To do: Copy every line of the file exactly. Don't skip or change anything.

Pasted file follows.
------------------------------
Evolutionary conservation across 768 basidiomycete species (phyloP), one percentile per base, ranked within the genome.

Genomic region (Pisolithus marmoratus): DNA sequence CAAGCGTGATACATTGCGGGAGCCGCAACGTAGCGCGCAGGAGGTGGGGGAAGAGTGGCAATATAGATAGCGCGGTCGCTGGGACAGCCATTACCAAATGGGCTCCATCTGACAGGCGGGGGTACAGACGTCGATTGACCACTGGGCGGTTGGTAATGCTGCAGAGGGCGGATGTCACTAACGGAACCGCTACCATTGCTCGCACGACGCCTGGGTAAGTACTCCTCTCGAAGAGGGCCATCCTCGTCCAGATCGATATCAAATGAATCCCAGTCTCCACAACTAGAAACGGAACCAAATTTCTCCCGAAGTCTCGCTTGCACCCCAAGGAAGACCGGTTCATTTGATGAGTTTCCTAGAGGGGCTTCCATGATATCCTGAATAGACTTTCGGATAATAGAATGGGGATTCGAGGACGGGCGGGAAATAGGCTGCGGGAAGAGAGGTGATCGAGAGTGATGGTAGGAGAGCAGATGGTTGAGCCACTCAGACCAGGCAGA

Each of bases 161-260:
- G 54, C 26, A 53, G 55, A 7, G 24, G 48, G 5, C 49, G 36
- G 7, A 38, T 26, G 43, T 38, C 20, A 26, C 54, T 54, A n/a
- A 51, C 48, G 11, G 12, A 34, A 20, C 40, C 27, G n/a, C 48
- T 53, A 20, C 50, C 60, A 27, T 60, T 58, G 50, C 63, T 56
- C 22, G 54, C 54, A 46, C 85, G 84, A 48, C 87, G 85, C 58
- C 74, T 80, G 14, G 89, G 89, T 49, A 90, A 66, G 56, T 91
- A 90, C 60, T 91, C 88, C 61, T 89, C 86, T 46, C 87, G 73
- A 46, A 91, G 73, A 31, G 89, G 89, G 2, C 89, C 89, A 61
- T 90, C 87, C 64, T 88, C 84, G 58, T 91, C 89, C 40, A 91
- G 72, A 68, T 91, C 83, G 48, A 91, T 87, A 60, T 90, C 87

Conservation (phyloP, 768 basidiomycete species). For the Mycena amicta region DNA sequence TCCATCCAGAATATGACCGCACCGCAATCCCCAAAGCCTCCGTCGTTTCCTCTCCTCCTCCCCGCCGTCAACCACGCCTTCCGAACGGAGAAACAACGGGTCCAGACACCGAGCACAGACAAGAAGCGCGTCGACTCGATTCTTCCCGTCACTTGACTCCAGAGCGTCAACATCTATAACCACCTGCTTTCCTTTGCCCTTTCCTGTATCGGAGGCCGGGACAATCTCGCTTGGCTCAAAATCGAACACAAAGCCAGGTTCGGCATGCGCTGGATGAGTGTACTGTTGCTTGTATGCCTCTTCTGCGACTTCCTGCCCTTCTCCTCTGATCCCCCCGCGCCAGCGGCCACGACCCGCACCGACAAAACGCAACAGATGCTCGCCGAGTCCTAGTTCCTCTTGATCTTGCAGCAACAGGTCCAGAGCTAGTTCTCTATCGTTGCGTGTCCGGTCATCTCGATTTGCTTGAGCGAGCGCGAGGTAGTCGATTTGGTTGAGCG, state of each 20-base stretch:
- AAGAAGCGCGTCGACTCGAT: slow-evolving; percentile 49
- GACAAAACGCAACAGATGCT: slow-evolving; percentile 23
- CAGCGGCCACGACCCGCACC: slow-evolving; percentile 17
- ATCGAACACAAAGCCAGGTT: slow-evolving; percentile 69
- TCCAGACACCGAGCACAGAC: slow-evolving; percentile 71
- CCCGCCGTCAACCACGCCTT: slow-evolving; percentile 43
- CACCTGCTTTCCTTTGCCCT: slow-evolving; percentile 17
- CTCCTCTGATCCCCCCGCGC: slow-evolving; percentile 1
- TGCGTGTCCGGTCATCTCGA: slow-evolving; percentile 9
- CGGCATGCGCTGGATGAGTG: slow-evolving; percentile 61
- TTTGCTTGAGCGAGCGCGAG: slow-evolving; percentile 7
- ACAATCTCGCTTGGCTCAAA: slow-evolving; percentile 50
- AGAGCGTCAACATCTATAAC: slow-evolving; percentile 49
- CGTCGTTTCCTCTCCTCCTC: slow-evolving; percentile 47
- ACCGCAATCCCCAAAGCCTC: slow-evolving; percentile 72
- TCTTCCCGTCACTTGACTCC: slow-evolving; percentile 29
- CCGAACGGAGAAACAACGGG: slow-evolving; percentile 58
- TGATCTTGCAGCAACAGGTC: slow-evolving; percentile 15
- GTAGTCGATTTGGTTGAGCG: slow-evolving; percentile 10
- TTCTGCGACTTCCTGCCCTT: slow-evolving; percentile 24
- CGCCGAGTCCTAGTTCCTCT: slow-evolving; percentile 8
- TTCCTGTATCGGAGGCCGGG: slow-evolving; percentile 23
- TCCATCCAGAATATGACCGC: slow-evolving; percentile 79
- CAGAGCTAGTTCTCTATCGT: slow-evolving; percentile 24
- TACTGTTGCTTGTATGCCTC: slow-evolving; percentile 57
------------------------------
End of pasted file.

Evolutionary conservation across 768 basidiomycete species (phyloP), one percentile per base, ranked within the genome.

Genomic region (Pisolithus marmoratus): DNA sequence CAAGCGTGATACATTGCGGGAGCCGCAACGTAGCGCGCAGGAGGTGGGGGAAGAGTGGCAATATAGATAGCGCGGTCGCTGGGACAGCCATTACCAAATGGGCTCCATCTGACAGGCGGGGGTACAGACGTCGATTGACCACTGGGCGGTTGGTAATGCTGCAGAGGGCGGATGTCACTAACGGAACCGCTACCATTGCTCGCACGACGCCTGGGTAAGTACTCCTCTCGAAGAGGGCCATCCTCGTCCAGATCGATATCAAATGAATCCCAGTCTCCACAACTAGAAACGGAACCAAATTTCTCCCGAAGTCTCGCTTGCACCCCAAGGAAGACCGGTTCATTTGATGAGTTTCCTAGAGGGGCTTCCATGATATCCTGAATAGACTTTCGGATAATAGAATGGGGATTCGAGGACGGGCGGGAAATAGGCTGCGGGAAGAGAGGTGATCGAGAGTGATGGTAGGAGAGCAGATGGTTGAGCCACTCAGACCAGGCAGA

Each of bases 161-260:
- G 54, C 26, A 53, G 55, A 7, G 24, G 48, G 5, C 49, G 36
- G 7, A 38, T 26, G 43, T 38, C 20, A 26, C 54, T 54, A n/a
- A 51, C 48, G 11, G 12, A 34, A 20, C 40, C 27, G n/a, C 48
- T 53, A 20, C 50, C 60, A 27, T 60, T 58, G 50, C 63, T 56
- C 22, G 54, C 54, A 46, C 85, G 84, A 48, C 87, G 85, C 58
- C 74, T 80, G 14, G 89, G 89, T 49, A 90, A 66, G 56, T 91
- A 90, C 60, T 91, C 88, C 61, T 89, C 86, T 46, C 87, G 73
- A 46, A 91, G 73, A 31, G 89, G 89, G 2, C 89, C 89, A 61
- T 90, C 87, C 64, T 88, C 84, G 58, T 91, C 89, C 40, A 91
- G 72, A 68, T 91, C 83, G 48, A 91, T 87, A 60, T 90, C 87

Conservation (phyloP, 768 basidiomycete species). For the Mycena amicta region DNA sequence TCCATCCAGAATATGACCGCACCGCAATCCCCAAAGCCTCCGTCGTTTCCTCTCCTCCTCCCCGCCGTCAACCACGCCTTCCGAACGGAGAAACAACGGGTCCAGACACCGAGCACAGACAAGAAGCGCGTCGACTCGATTCTTCCCGTCACTTGACTCCAGAGCGTCAACATCTATAACCACCTGCTTTCCTTTGCCCTTTCCTGTATCGGAGGCCGGGACAATCTCGCTTGGCTCAAAATCGAACACAAAGCCAGGTTCGGCATGCGCTGGATGAGTGTACTGTTGCTTGTATGCCTCTTCTGCGACTTCCTGCCCTTCTCCTCTGATCCCCCCGCGCCAGCGGCCACGACCCGCACCGACAAAACGCAACAGATGCTCGCCGAGTCCTAGTTCCTCTTGATCTTGCAGCAACAGGTCCAGAGCTAGTTCTCTATCGTTGCGTGTCCGGTCATCTCGATTTGCTTGAGCGAGCGCGAGGTAGTCGATTTGGTTGAGCG, state of each 20-base stretch:
- AAGAAGCGCGTCGACTCGAT: slow-evolving; percentile 49
- GACAAAACGCAACAGATGCT: slow-evolving; percentile 23
- CAGCGGCCACGACCCGCACC: slow-evolving; percentile 17
- ATCGAACACAAAGCCAGGTT: slow-evolving; percentile 69
- TCCAGACACCGAGCACAGAC: slow-evolving; percentile 71
- CCCGCCGTCAACCACGCCTT: slow-evolving; percentile 43
- CACCTGCTTTCCTTTGCCCT: slow-evolving; percentile 17
- CTCCTCTGATCCCCCCGCGC: slow-evolving; percentile 1
- TGCGTGTCCGGTCATCTCGA: slow-evolving; percentile 9
- CGGCATGCGCTGGATGAGTG: slow-evolving; percentile 61
- TTTGCTTGAGCGAGCGCGAG: slow-evolving; percentile 7
- ACAATCTCGCTTGGCTCAAA: slow-evolving; percentile 50
- AGAGCGTCAACATCTATAAC: slow-evolving; percentile 49
- CGTCGTTTCCTCTCCTCCTC: slow-evolving; percentile 47
- ACCGCAATCCCCAAAGCCTC: slow-evolving; percentile 72
- TCTTCCCGTCACTTGACTCC: slow-evolving; percentile 29
- CCGAACGGAGAAACAACGGG: slow-evolving; percentile 58
- TGATCTTGCAGCAACAGGTC: slow-evolving; percentile 15
- GTAGTCGATTTGGTTGAGCG: slow-evolving; percentile 10
- TTCTGCGACTTCCTGCCCTT: slow-evolving; percentile 24
- CGCCGAGTCCTAGTTCCTCT: slow-evolving; percentile 8
- TTCCTGTATCGGAGGCCGGG: slow-evolving; percentile 23
- TCCATCCAGAATATGACCGC: slow-evolving; percentile 79
- CAGAGCTAGTTCTCTATCGT: slow-evolving; percentile 24
- TACTGTTGCTTGTATGCCTC: slow-evolving; percentile 57